Brad R. Torgersen

Saying no to Newt, and yes to Mitt


Some of my current friends may not know this, but I voted Democrat through much of my 20s. Having initially been swept up by the independent furor of Ross Perot, I more or less settled into an idealist “stay the course” phase wherein the policies and practices and appeal of the Democrats were OK with me. This was from about 1994 through 2000, with Gore being the last Democratic candidate for President to receive my vote. And I remember being more than a bit sore by the Florida results in that year, too. Anyway, the Clinton years seemed to be progressing fairly, the economy was OK, and I was surrounded (in Washington State) by other Democrats. It was easy to go along, in order to get along.

One of the things that helped change this, however, was when Bill Clinton cheated on Hillary. As much as 9/11 made me re-think my assumptions, Bill’s infidelity did too. And not so much because I think Bill is a horrible person — I think he was very wrong to do what he did, and he’s lucky Hillary didn’t destroy him politically and financially — but because I greatly disliked how the Democratic party and the press seemed very much to want for it to not matter that the President of the United States had just been caught — red handed! — cheating on his wife.

I thought then, “Are we really this cynical, that we’ll excuse and permit this? Screw the stupid impeachment, the chief public official of the country has just been revealed to be a liar and a wife-cheater, and this is who represents us to the world?” I didn’t care that people said Bill (and Hillary) were free to resolve the problem in their own way, and it was nobody’s business. I think marriage has been trampled enough by rampant cheating and divorce in the last 100 years, without us having a damned President who gets caught. I don’t ask much of my elected officials, but I do ask this: in the affairs of your home and with your spouse, be true, above all else.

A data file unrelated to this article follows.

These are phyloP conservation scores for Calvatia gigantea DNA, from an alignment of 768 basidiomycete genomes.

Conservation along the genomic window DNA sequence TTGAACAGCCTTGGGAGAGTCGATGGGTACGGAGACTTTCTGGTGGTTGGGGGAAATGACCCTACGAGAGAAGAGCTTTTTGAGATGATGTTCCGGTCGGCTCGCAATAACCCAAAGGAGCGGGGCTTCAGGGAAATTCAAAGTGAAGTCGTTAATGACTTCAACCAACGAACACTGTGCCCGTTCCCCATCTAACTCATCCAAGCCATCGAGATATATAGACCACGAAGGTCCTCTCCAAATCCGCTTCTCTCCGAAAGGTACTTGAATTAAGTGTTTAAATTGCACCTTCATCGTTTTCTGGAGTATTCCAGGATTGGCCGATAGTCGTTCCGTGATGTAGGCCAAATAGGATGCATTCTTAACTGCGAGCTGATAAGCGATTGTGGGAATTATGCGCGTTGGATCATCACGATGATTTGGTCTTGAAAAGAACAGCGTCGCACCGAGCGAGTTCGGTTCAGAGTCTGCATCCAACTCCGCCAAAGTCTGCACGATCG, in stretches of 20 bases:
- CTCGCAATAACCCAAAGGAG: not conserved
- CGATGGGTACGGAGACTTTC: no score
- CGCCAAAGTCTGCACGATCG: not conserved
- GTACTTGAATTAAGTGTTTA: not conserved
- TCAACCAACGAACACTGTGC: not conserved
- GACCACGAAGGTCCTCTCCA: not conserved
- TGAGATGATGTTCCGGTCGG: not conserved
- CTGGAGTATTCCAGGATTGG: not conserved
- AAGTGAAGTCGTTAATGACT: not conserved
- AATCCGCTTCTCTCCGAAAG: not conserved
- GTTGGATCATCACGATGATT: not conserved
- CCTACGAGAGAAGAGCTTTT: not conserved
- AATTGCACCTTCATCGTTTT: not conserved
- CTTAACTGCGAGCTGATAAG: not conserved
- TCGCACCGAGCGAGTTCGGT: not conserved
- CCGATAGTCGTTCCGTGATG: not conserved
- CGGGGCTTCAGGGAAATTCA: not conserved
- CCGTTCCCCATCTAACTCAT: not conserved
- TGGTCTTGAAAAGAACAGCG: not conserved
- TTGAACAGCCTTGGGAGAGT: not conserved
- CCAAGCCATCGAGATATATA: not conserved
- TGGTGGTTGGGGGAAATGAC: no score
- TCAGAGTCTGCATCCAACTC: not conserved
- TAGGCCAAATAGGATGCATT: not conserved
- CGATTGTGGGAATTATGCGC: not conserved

Barack Obama, though I believe him to be informed by wrong-headed ideas about economics and the role of government, has his family going for him. So far as I know he loves Michelle and he loves his daughters and he has never soiled that marriage — that sacred obligation — by putting his little brains (testicles) in charge of his big brain. I choose to not support Obama because I believe his ideas on economics and the role of government to be unsound, but if my only choice other than Obama is… Newt Gingrich??

Uhhhhh…. no. That’s really all I have to say about it. Just, no. Part of me never stopped being an independent. Part of me never stopped loving being able to disengage from the “team sport” of Democrats vs. Republicans long enough to make my own, individual moral or ethical decisions about a thing. I never felt obliged to support Democrats at all costs, for “the team” as it were, and I feel no compulsion to support Republicans “for the team” even though I think 4 more years with Obama would only further exacerbate the economic crisis and the swollen problem of government with too much debt and deficit about it.